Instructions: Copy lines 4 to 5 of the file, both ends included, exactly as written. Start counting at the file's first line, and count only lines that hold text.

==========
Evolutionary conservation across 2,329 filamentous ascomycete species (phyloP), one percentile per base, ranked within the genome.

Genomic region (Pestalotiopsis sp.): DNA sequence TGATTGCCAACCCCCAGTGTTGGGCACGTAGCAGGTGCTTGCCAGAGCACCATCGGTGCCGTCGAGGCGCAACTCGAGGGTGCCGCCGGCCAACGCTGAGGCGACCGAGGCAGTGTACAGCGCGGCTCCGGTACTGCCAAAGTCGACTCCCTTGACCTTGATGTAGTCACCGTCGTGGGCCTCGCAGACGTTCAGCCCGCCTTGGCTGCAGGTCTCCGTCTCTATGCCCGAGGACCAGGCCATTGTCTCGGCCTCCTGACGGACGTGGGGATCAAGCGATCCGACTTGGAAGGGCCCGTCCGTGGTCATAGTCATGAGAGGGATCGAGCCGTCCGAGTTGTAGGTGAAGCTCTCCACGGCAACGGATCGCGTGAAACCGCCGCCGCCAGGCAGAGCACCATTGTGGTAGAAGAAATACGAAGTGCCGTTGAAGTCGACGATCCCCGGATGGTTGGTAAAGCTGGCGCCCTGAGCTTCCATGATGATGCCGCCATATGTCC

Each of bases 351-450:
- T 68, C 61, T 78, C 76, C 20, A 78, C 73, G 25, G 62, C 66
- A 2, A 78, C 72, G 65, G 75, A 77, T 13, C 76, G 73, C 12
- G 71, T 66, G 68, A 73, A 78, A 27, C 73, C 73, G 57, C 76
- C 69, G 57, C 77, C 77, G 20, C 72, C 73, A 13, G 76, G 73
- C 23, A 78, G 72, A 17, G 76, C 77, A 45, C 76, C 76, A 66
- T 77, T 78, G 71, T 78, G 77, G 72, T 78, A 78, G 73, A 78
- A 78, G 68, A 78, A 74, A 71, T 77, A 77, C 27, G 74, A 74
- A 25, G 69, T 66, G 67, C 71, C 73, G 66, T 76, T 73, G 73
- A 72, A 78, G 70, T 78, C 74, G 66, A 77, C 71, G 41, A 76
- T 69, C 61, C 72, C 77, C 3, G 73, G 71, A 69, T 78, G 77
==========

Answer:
- T 68, C 61, T 78, C 76, C 20, A 78, C 73, G 25, G 62, C 66
- A 2, A 78, C 72, G 65, G 75, A 77, T 13, C 76, G 73, C 12